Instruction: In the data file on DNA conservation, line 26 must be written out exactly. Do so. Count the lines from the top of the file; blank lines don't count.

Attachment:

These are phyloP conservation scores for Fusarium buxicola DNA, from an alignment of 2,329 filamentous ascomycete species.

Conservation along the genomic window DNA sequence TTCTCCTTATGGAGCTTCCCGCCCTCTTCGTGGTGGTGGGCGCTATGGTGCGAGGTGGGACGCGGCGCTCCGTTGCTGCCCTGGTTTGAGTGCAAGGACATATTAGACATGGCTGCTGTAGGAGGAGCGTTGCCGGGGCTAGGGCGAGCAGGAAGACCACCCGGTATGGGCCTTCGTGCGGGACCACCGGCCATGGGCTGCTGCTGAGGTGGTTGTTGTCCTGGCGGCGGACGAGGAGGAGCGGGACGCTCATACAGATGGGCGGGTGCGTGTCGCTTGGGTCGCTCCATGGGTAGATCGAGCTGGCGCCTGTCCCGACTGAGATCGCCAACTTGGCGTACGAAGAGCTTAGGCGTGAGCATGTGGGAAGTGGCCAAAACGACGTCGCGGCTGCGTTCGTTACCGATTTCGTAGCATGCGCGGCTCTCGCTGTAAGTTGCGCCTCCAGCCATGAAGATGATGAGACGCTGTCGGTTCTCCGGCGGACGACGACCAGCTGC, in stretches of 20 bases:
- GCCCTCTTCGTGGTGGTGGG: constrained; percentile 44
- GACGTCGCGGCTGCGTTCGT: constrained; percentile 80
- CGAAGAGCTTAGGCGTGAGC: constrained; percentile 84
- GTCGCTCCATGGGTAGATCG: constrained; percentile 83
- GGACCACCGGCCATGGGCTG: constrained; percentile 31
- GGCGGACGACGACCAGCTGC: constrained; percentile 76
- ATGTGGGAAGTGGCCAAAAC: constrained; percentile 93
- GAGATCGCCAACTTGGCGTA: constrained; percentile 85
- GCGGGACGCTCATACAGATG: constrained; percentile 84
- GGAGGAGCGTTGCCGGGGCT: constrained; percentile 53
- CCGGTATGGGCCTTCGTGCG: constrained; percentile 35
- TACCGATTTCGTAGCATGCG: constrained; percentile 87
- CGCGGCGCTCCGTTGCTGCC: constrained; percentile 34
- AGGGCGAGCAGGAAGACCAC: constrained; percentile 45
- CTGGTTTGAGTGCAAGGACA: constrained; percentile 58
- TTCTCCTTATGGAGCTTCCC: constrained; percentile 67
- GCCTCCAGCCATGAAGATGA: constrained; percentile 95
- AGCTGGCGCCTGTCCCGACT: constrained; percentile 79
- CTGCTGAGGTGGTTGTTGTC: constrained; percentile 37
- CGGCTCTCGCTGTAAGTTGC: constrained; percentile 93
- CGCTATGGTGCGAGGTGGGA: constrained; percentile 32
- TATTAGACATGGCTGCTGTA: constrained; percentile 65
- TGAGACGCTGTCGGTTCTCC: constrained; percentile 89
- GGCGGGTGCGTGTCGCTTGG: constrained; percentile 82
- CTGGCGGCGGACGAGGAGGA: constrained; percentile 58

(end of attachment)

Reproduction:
- GGCGGGTGCGTGTCGCTTGG: constrained; percentile 82